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The time of the year is here again, celebration after celebration. Regardless of the yearly traditions, you’ve most likely heard of “Friendsgiving.” Thanksgiving has been a national holiday since 1789, historically celebrating the harvest and other blessings of the past year. Every November, friends, and family gather to share dishes and eat together. This day has changed to revolve around football and getting prepared for Black Friday. Though this day still remains a special tradition, there is a new annual Thanksgiving. 

There’s no date on the calendar for Friendsgiving. Generally, it’s held the Wednesday before or after Thanksgiving. The date is completely up to the group of friends or even family members. The traditional responsibilities around Thanksgiving aren’t always followed for Friendsgiving. This holiday is now celebrated annually by many people and has gained more and more popularity over the recent years. The new traditions are filled with fun and laughter with the individuals you choose to be around. The awkward aunt that talks about politics after too much to drink will no longer be sitting next to you at the dinner table.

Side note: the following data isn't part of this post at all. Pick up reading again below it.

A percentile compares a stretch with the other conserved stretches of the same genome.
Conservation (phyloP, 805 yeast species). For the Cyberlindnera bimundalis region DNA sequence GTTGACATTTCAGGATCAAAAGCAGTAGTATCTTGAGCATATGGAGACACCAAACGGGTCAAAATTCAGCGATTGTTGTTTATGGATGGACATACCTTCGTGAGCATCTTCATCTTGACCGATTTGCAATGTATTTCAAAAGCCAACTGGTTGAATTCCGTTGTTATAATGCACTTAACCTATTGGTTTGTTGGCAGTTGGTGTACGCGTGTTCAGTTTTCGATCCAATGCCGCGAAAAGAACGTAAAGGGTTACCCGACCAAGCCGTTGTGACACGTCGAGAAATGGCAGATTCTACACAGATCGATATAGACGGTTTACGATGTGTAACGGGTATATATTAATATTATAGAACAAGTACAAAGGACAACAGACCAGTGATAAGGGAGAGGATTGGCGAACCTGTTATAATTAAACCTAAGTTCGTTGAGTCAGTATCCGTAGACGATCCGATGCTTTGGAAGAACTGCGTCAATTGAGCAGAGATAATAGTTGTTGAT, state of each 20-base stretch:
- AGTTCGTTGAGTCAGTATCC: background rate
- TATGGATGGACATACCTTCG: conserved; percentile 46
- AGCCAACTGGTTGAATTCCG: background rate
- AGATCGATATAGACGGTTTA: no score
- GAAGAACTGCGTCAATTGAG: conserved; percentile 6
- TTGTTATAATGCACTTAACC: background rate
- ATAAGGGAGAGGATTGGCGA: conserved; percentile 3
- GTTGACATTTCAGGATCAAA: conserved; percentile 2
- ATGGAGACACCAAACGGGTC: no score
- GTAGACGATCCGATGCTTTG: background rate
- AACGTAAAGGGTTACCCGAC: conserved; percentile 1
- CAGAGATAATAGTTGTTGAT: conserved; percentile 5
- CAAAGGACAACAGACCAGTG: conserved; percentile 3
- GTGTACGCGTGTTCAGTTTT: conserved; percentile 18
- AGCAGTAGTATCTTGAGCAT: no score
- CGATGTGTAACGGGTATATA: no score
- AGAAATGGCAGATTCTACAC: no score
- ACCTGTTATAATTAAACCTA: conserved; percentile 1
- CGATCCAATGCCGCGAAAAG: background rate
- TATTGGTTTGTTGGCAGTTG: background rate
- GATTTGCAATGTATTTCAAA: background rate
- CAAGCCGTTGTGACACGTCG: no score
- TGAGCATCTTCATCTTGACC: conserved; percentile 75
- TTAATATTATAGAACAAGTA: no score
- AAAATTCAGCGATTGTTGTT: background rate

Some believe Friendsgiving isn’t formal enough, and that’s why it’s not a traditional holiday. The attire can be dressy or sweatpants and a sweatshirt. Friendsgiving can be whatever you make of it. The typical turkey dinner with gravy, mashed potatoes, cranberry sauce, and stuffing is also optional. Like Thanksgiving, everyone participates in bringing a dish, rather it be for the meal, the dessert later, or a beverage. 

This celebration shows the acceptance of friends to be your family. It can be an addition to Thanksgiving rather than a substitution. Holidays are meant to create unique traditions between those who are important in your life. Friendsgiving lets the busy holiday unwind and focuses on what’s truly important: Connections with friends.  

Usually, you sometimes must travel far for Thanksgiving. Not always for Friendsgiving. That’s another purpose of this “holiday,” being able to be with loved ones that are too far away. There also isn’t the pressure of the regular holiday, like a set eating time that creates stress. Holiday times are already stressful enough.  

Here are some tips for hosting or attending the best Friendsgiving: 

  • Remember, you choose who attends! It’s a great opportunity to create stronger relationships! 
  • Be prepared with the basics, utensils, plates, napkins, cups, chairs, and most importantly, a good playlist. 
  • Assign a general category of dishes! Make it predictable or unpredictable. There’s no need to stick to the general guidelines of a Thanksgiving dinner. Don’t forget to communicate! 
  • Have a time of reflection. Have everyone share or write down whom or what they’re most thankful for. You can even make a game out of it! 

Don’t forget to enjoy yourself! 

Friendsgiving is a great way to keep spreading the holiday love and express our gratitude to our loved ones. 

 

 

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